Sjolander Road Fellowship

Declaring the God of Unconditional Love

same song, another verse



Most anyone should recognize that the religious idea that God or the gods are angry and must be mollified or appeased by homage, sacrifice, and obedience is in no way unique to Christian doctrine. To the contrary, this idea prevails in the vast majority of ancient religions and all of the major ones today. The picture of God, promoted by institutional Christianity, is just one more religious prescription for how to please God and gain His favor through proper conduct. Every religion professes to have an equally valid methodology for dealing with the deity(s). Sacred texts, religious instructors, places of worship, proper rituals, all of these religious aspects abound in world religions and have from the dawn of time.


Christianity makes such a big point of being different from religions, in general, claiming that their God is a benevolent deity, one willing to do extraordinary things to benefit man. That all sounds good until you get to the bottom line of Christian doctrine- these are the things you must do to escape God's divine wrath, namely follow the prescribed rituals, make the necessary sacrifices, obey the God given rules. What starts off with the possibility of being really different, in the final analysis, is just world religion 101 mildly warmed over and dump out for our required acceptance. Somebody in the church assumes too much about how little the world notices.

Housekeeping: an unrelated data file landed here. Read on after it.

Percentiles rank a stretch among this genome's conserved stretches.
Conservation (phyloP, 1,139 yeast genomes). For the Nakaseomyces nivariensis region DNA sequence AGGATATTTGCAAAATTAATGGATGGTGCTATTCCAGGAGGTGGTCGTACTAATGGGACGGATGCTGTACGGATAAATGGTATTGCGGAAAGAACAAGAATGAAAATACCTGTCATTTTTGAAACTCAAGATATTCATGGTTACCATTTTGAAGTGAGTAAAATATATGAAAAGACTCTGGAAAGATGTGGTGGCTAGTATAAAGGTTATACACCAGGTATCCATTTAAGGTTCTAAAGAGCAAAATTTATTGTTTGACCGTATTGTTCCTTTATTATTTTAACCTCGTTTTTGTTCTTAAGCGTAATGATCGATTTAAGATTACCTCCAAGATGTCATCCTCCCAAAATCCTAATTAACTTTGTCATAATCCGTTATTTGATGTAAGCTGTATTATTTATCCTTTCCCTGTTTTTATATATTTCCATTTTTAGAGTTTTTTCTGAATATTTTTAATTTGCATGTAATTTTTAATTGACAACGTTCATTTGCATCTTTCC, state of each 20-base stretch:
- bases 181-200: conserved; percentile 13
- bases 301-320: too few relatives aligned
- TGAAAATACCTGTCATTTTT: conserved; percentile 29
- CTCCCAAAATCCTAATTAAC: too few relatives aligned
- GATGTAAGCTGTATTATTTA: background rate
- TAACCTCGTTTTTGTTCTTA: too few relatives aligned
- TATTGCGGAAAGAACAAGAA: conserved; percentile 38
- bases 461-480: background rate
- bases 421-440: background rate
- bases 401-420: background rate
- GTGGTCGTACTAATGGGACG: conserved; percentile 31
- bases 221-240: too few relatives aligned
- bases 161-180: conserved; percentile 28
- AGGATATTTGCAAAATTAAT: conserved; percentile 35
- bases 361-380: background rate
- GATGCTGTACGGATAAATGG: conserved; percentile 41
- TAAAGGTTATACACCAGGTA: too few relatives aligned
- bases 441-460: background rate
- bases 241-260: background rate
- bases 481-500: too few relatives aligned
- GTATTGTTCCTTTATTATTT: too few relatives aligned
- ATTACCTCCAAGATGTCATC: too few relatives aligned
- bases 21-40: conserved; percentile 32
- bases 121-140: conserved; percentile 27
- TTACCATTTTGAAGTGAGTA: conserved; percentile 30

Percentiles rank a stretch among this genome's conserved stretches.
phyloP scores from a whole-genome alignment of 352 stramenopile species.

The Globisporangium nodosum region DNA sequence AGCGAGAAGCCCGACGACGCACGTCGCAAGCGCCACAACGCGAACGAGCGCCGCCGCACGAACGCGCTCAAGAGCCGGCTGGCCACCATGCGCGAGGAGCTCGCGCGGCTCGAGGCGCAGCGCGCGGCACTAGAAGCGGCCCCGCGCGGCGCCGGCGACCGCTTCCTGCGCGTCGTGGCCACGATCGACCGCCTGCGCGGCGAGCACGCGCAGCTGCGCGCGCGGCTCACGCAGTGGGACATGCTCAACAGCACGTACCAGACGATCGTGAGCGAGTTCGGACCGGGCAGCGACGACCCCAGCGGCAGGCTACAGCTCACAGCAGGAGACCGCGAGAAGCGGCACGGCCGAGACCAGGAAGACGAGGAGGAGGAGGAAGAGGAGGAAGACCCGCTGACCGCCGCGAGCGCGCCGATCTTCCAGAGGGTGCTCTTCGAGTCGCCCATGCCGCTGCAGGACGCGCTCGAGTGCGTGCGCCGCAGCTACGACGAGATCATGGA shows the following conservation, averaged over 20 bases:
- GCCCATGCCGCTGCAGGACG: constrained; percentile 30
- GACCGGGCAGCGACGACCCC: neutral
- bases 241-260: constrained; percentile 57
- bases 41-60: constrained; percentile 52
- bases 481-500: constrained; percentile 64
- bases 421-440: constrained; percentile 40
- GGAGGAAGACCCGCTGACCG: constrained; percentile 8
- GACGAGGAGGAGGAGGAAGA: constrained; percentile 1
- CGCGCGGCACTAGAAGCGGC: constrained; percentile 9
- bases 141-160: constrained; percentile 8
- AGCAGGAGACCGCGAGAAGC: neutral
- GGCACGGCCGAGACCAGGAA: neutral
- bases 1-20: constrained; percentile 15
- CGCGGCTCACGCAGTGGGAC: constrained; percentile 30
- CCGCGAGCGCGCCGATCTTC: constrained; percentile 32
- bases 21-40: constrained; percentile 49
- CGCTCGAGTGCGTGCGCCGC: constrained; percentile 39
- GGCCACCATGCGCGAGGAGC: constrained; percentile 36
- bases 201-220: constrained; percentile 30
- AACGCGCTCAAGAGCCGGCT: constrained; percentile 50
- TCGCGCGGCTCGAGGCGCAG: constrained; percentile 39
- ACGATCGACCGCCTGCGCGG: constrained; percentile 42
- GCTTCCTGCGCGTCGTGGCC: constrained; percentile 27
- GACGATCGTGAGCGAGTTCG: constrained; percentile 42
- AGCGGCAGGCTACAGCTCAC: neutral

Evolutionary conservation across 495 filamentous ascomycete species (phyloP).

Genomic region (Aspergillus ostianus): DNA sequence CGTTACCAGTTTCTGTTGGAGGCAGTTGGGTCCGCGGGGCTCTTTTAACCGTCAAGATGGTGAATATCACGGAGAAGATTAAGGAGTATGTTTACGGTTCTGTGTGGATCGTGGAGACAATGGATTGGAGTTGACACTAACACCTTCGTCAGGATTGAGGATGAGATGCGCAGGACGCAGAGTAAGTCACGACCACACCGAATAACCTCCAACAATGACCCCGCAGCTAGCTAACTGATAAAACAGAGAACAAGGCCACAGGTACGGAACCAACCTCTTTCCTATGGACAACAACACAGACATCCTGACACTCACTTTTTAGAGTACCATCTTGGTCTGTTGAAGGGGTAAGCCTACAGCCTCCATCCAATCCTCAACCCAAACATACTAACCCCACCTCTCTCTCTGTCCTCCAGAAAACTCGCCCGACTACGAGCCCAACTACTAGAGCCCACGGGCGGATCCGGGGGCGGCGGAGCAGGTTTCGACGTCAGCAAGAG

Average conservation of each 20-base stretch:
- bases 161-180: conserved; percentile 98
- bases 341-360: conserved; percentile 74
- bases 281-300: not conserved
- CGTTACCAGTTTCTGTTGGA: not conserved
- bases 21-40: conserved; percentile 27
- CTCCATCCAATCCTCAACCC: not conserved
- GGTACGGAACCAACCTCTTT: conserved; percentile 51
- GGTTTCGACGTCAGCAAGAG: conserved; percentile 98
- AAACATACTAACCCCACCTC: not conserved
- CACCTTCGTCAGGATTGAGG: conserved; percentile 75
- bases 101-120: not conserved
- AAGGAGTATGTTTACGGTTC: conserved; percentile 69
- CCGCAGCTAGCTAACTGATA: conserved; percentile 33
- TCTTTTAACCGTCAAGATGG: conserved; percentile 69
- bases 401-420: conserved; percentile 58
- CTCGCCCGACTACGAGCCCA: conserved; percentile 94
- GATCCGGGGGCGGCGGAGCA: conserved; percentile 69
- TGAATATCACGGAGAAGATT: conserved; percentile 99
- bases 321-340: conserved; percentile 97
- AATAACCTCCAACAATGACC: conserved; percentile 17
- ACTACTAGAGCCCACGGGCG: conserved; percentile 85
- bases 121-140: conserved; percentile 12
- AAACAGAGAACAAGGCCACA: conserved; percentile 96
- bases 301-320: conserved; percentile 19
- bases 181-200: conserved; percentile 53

The final, and probably most damning, indictment against institutional Christianity is the fact that among the many sects, no one can agree on the salvation formula, the proper way to appease God with proper homage, sacrifice, and obedience. Naturally, each faction blames everyone else for the confusion, when actually the cause is inherent in Orthodoxy itself, not the individual interpretations.


The poor Christian or would be Christian is left not only to muster the ability to follow the prescription but also to deal with the lingering question as to whether the prescription he has been taught even works. Can anyone fault the skeptic who gives up on such confusion and simply trusts his eternal fate to blind luck? Orthodox Christianity offers much the same thing.